# Langford pairing

A Langford pairing for n = 4.

In combinatorial mathematics, a Langford pairing, also called a Langford sequence, is a permutation of the sequence of 2n numbers 1, 1, 2, 2, ..., n, n in which the two ones are one unit apart, the two twos are two units apart, and more generally the two copies of each number k are k units apart. Langford pairings are named after C. Dudley Langford, who posed the problem of constructing them in 1958.

Langford's problem is the task of finding Langford pairings for a given value of n.[1]

The closely related concept of a Skolem sequence[2] is defined in the same way, but instead permutes the sequence 0, 0, 1, 1, ..., n − 1, n − 1.

## Example

For example, a Langford pairing for n = 3 is given by the sequence 2,3,1,2,1,3.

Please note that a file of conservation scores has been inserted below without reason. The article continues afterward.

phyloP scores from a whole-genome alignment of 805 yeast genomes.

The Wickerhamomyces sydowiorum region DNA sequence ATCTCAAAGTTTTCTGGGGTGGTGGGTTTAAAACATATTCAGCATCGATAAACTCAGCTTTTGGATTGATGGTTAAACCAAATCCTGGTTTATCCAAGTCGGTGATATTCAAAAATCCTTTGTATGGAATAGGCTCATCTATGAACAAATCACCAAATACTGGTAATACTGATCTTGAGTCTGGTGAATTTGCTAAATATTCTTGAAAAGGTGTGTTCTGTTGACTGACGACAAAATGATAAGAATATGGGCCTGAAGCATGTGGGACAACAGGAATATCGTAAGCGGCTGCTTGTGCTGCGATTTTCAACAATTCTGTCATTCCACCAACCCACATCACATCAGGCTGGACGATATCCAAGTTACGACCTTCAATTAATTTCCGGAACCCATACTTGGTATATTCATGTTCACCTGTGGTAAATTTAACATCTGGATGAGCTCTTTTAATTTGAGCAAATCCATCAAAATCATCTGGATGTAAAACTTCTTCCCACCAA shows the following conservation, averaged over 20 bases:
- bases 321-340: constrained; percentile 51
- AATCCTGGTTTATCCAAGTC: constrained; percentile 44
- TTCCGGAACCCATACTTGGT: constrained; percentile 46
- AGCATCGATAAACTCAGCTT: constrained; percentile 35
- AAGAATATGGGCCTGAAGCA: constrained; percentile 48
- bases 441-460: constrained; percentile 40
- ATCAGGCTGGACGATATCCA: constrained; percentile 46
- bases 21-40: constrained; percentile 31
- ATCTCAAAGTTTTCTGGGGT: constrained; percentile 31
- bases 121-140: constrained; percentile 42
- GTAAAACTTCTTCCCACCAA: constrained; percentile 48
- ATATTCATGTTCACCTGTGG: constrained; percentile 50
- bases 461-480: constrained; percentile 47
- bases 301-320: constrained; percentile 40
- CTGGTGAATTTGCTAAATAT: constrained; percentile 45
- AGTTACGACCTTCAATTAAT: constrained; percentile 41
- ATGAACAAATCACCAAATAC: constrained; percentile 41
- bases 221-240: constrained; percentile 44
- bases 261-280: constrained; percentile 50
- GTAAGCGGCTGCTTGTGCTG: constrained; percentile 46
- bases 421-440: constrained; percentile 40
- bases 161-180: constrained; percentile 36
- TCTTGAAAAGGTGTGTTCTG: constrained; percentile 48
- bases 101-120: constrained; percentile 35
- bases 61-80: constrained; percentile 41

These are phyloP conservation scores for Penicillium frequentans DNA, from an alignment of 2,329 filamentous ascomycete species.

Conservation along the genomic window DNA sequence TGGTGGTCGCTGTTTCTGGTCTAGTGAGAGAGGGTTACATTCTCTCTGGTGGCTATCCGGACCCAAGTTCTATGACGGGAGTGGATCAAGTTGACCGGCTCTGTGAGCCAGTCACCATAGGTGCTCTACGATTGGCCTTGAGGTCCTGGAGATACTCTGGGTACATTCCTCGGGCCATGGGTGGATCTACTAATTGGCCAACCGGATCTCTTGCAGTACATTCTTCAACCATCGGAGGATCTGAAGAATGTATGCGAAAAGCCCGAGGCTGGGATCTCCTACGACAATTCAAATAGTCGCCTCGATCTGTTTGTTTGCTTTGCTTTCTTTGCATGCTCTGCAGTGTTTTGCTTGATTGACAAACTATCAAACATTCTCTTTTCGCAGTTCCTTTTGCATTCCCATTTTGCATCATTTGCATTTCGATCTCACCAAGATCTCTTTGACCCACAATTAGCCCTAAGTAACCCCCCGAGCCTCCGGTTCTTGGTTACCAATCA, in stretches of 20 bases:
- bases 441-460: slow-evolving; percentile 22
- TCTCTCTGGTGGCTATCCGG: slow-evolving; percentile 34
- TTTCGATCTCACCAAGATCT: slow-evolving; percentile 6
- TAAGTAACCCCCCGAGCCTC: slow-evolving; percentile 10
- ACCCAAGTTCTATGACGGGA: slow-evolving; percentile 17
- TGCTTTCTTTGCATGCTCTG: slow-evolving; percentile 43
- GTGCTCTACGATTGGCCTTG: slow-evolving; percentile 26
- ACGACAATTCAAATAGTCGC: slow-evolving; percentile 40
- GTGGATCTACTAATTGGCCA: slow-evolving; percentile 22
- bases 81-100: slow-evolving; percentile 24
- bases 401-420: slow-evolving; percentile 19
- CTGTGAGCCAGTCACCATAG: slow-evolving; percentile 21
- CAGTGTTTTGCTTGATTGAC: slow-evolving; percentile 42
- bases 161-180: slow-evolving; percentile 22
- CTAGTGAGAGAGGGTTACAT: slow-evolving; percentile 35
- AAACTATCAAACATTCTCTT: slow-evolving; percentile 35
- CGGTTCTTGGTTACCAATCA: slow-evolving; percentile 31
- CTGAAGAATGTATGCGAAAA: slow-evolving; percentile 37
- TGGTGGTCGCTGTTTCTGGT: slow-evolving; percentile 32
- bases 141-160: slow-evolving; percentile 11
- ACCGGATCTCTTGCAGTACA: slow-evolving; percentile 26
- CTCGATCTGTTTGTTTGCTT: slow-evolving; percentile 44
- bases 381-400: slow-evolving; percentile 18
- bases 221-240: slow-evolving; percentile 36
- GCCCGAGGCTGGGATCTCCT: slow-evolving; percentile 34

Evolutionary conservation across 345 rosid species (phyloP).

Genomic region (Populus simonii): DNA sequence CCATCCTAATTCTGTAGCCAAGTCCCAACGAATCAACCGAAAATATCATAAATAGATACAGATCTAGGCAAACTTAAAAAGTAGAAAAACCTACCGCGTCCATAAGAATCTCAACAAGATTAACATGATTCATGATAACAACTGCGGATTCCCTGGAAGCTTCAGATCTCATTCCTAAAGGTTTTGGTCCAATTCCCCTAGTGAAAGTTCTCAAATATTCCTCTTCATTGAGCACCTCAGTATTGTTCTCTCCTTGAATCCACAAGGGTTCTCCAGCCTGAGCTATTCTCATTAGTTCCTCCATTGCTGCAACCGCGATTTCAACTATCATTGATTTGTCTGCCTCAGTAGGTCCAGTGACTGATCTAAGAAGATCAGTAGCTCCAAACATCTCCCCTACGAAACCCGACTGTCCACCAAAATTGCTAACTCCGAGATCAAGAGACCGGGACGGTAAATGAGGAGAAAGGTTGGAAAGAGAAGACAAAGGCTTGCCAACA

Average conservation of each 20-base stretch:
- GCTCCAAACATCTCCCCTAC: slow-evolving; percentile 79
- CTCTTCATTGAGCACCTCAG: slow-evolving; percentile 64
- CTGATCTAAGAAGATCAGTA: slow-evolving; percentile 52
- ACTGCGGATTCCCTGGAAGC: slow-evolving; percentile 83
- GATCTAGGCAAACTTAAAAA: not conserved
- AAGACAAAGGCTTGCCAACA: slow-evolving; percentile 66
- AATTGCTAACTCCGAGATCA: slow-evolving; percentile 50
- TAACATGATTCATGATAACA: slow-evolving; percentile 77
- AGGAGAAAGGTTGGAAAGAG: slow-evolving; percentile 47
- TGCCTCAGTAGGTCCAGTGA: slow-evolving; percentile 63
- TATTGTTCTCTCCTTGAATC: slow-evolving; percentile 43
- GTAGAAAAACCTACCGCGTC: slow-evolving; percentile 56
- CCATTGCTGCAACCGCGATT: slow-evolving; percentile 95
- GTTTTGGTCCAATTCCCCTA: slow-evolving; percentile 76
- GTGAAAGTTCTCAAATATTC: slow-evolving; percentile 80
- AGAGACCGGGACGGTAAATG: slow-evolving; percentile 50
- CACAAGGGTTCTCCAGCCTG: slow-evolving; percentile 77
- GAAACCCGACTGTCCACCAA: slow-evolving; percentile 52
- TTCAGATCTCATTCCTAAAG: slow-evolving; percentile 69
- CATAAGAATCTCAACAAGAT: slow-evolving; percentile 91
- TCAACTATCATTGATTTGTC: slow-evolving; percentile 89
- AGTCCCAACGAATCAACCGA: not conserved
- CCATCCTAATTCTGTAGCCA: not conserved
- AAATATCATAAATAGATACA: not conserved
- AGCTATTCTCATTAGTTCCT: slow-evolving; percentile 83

## Properties

Langford pairings exist only when n is congruent to 0 or 3 modulo 4; for instance, there is no Langford pairing when n = 1, 2, or 5.

The numbers of different Langford pairings for n = 1, 2, …, counting any sequence as being the same as its reversal, are

0, 0, 1, 1, 0, 0, 26, 150, 0, 0, 17792, 108144, … (sequence A014552 in OEIS).

As Knuth (2008) describes, the problem of listing all Langford pairings for a given n can be solved as an instance of the exact cover problem, but for large n the number of solutions can be calculated more efficiently by algebraic methods.

## Applications

Skolem (1957) used Skolem sequences to construct Steiner triple systems.

In the 1960s, E. J. Groth used Langford pairings to construct circuits for integer multiplication.[3]